- [7:30]: Another underhanded attempt at falsely pulling heartstrings is made when the mother says; “I told you we had things to do this Sunday.”
- What exactly is it that’s so important for them to do?
- A party
- A barbeque
- Going swimming
- “Family-fun” plans
- Why or how these trivial activities can even compare to something as grave and serious as her son legitimately not wanting to live with her anymore is a mystery.
- What exactly is it that’s so important for them to do?
- [8:00]: The police are called. The step-father “dutifully” (a.k.a. like a whipped dog) makes the call, when he should know better. Again, this is a civil issue, not a domestic disturbance. Having a few cops waste their time and our tax dollars standing around and looking intimidating isn’t going to do anything.
- [9:00]: The mother is trying to tell Parker that he isn’t doing the right thing. Parker rightly asks the following; “What is the right thing to do?” The mother, of course, does not and probably cannot, give a straight answer.
- Manipulation is nearly impossible when giving direct, straightforward answers. A cursory glance at anything within the realm of politics will reassure this notion.
- [9:18]: The mother, while avoiding the previous question, then redirects it back at her son.
- It isn’t exactly “proper role-modeling” when you have to evade, avoid, and redirect such a challenging question back onto a child.
- [9:23]: The mother again uses the children, Parker’s siblings, as a crutch to illicit sympathy. Fortunately the son can see that she (the mother) has no problem using her offspring as props, a sentiment of hers that he knows probably applies to him as well.
For the sake of time, the article will from this point forward merely note a few more notable examples from later points in the video:
- [17:54]: The mother previously tried telling Parker that it isn’t right for any one person be in complete control. Parker replies: “No one is supposed to be in complete control. That’s why [there’re] two of you.” The mother, of course, has to pause for a moment to process the sheer level of logic on display.
- [18:10]: The mother says “we can’t make people do the right thing.” Isn’t that exactly what she has been trying to do to Parker this entire time?
- [33:50]: The mother tries talking to the police on the phone. Apparently getting the local police to come out on a call regarding a civil issue is proving somewhat difficult.
- The mother then goes on to tell the operator that her “ex-husband will not release [her] child to [her],” despite Caleb’s insistence that Parker is choosing to do this.
- Of course, the mother then continues to tell the operator that she “doesn’t want things to escalate.” Referring to a situation as “escalating” is one of the easiest and most indirect ways to get whatever nearby authorities involved. She is in a way forcing the police department’s hand by saying that.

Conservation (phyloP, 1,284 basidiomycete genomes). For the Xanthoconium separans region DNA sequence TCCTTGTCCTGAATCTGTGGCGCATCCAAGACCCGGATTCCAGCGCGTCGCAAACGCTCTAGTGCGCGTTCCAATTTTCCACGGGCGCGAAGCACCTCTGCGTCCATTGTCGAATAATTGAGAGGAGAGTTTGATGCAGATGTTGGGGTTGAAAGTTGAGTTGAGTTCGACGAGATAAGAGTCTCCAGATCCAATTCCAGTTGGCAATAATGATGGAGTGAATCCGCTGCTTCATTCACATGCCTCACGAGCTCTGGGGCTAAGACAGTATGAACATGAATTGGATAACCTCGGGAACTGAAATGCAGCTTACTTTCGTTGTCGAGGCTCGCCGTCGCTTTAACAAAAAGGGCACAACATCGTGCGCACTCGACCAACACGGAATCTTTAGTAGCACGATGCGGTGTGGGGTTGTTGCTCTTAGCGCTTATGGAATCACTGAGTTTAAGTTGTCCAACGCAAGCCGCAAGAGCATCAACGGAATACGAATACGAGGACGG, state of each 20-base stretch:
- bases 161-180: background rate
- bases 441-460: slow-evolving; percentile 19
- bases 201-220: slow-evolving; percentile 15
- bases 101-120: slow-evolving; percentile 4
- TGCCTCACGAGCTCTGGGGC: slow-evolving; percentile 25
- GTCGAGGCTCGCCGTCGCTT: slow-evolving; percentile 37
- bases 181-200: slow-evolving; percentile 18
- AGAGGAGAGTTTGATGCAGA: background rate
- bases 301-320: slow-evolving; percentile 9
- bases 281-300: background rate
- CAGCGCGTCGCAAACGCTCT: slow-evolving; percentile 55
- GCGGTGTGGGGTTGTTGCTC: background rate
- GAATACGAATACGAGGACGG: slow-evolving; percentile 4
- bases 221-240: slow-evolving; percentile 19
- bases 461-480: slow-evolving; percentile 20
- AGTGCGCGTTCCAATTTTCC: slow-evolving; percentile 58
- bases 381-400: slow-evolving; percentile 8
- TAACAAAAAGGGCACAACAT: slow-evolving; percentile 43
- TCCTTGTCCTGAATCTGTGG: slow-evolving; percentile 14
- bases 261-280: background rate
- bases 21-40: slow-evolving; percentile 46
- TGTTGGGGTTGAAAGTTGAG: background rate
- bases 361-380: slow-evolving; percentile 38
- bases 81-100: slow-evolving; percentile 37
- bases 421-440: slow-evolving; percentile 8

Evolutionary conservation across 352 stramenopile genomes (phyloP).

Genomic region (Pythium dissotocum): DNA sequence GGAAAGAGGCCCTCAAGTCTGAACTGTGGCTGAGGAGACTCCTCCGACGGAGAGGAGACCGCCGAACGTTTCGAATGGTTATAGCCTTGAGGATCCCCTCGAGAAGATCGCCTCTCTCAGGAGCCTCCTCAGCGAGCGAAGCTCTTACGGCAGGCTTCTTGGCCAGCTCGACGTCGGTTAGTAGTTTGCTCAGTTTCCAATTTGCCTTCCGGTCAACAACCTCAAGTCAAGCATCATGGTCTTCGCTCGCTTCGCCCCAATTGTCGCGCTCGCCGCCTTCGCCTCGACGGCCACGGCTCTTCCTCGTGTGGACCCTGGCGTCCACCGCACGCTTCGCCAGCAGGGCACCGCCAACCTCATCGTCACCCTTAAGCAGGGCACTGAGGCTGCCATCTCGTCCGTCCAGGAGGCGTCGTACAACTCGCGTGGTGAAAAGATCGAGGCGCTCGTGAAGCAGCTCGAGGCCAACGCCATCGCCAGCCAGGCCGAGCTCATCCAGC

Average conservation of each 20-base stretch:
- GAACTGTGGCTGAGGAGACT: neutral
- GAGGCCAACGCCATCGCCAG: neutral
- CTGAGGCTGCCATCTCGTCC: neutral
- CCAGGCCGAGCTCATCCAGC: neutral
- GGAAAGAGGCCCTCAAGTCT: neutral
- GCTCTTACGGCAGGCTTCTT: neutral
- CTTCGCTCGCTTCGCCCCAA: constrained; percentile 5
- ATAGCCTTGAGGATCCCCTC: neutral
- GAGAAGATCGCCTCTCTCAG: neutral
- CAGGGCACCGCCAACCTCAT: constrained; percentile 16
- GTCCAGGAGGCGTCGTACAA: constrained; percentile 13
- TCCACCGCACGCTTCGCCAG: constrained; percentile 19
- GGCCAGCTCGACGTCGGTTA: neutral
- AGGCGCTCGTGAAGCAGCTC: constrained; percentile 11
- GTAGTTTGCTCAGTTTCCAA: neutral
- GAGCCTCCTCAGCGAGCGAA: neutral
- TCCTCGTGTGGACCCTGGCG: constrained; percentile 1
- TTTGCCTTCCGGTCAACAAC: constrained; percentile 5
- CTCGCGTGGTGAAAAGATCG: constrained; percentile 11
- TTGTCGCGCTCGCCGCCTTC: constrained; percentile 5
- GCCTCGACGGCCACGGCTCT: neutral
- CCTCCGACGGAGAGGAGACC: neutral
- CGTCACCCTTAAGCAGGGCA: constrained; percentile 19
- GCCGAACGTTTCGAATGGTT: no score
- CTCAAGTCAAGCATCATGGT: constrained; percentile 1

- [50:00]: Just before the police arrive, the mother asks for her “orders,” meaning the papers detailing Caleb’s visitation rights. The best way to note this was stated by another commenter on the video:
“The only thing I have to say to this b**** is [that] only slaves are born into contracts.”
- [55:00]: The situation begins to intensify. Possible abuse is brought up by Parker, reinforcing his resolve to not go back to living with his mother.
- [58:50]: The mother tries forcing the car door open, even threatening to “use force.” If a man were to say that, there would undoubtedly be assault charges.
- [1:00:00]: Someone finally clearly states the difference between a civil issue and a domestic disturbance. Funnily enough, the only one causing any real disturbance was the mother when she tried to force her way inside Caleb’s car.
- [1:02:00]: The mother accuses Caleb of having no respect for “his own child.” This, ironically, coming from the only parent that isn’t giving Parker a choice in the matter.
- [1:02:18]: The mother demands a copy of the video, the father intelligently states, in reply to her query: “I’m not going to answer that question.”
- [1:03:10]: Caleb mentions, in regards to the paperwork and costs necessary to take civil action: “[…] I just don’t have the $10,000, I just don’t.” Only slaves have contracts, and only property and pets are given prices. Having to choose between seeing your son or paying $10,000 is not a choice, but it is a clear indication as to where our courts and legal system have their focus.
- [1:03:40]: The mother accuses the son of having a temper tantrum when, again, the only person throwing a fit is her. Yet another fine example of projection.
- [1:11:45]: Caleb and Parker are free to go, and drive off.
All of this is a perfect example as to why anyone considering marriage should do so carefully. Though my analysis and summary do not do the video justice, and should be watched regardless. Know that this is what you are most likely going to get into when signing that contract (marriage), and know that not only you, but also your children will have to bear the brunt of such decisions.